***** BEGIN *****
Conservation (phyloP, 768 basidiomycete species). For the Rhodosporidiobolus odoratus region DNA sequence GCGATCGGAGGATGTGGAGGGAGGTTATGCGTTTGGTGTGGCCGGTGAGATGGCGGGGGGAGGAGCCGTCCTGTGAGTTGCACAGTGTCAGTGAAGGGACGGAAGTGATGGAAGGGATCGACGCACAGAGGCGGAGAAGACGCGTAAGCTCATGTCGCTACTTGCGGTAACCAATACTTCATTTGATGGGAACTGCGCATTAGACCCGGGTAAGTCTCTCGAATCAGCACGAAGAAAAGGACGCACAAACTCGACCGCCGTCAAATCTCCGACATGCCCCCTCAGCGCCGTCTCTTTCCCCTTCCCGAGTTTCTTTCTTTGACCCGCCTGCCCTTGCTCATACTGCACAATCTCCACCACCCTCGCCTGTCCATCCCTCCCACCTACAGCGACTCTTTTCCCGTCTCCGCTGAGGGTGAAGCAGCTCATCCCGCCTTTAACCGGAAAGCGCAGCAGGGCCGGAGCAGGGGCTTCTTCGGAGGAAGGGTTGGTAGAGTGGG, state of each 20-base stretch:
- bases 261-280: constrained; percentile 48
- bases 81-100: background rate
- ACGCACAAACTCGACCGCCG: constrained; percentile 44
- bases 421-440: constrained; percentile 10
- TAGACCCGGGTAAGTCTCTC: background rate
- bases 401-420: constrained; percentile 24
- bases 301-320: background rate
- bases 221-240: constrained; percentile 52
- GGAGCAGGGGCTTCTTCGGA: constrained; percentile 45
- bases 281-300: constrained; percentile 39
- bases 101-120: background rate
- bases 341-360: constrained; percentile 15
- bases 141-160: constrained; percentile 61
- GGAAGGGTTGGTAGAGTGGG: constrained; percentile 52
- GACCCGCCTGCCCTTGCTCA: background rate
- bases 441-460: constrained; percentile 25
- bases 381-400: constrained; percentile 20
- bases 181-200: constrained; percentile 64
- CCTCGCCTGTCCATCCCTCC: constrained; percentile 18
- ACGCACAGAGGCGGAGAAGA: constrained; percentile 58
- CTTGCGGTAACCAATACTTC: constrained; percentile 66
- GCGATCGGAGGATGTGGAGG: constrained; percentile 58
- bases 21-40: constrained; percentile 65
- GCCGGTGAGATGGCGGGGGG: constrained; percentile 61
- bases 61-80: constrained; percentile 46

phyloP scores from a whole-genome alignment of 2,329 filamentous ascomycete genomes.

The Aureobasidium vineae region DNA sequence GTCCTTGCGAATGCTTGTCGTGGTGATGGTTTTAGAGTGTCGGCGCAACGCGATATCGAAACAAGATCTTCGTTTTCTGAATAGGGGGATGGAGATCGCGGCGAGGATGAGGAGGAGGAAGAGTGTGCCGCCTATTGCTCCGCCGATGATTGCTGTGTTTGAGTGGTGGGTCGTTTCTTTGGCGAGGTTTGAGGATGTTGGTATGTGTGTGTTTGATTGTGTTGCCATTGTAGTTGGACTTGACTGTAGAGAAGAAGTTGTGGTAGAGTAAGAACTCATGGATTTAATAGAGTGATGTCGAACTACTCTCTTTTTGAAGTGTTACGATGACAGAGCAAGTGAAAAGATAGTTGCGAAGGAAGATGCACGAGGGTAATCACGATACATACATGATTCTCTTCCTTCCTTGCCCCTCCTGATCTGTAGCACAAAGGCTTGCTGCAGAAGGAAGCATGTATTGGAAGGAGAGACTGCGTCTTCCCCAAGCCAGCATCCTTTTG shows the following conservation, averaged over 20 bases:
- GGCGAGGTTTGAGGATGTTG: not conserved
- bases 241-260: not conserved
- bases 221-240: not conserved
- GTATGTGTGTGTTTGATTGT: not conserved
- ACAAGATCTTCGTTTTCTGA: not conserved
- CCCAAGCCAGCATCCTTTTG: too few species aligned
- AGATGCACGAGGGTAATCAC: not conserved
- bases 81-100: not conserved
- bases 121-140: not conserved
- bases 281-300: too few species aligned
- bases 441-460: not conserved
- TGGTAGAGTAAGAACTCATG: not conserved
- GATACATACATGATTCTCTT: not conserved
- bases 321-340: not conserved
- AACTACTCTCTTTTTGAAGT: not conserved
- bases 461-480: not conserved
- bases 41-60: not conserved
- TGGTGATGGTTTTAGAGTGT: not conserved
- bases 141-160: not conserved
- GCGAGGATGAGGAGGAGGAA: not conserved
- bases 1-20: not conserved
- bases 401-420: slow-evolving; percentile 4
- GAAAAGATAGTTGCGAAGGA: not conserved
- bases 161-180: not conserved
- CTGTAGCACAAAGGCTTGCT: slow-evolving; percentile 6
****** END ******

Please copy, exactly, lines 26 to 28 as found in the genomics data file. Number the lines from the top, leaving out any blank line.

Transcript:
- bases 61-80: constrained; percentile 46

phyloP scores from a whole-genome alignment of 2,329 filamentous ascomycete genomes.

The Aureobasidium vineae region DNA sequence GTCCTTGCGAATGCTTGTCGTGGTGATGGTTTTAGAGTGTCGGCGCAACGCGATATCGAAACAAGATCTTCGTTTTCTGAATAGGGGGATGGAGATCGCGGCGAGGATGAGGAGGAGGAAGAGTGTGCCGCCTATTGCTCCGCCGATGATTGCTGTGTTTGAGTGGTGGGTCGTTTCTTTGGCGAGGTTTGAGGATGTTGGTATGTGTGTGTTTGATTGTGTTGCCATTGTAGTTGGACTTGACTGTAGAGAAGAAGTTGTGGTAGAGTAAGAACTCATGGATTTAATAGAGTGATGTCGAACTACTCTCTTTTTGAAGTGTTACGATGACAGAGCAAGTGAAAAGATAGTTGCGAAGGAAGATGCACGAGGGTAATCACGATACATACATGATTCTCTTCCTTCCTTGCCCCTCCTGATCTGTAGCACAAAGGCTTGCTGCAGAAGGAAGCATGTATTGGAAGGAGAGACTGCGTCTTCCCCAAGCCAGCATCCTTTTG shows the following conservation, averaged over 20 bases: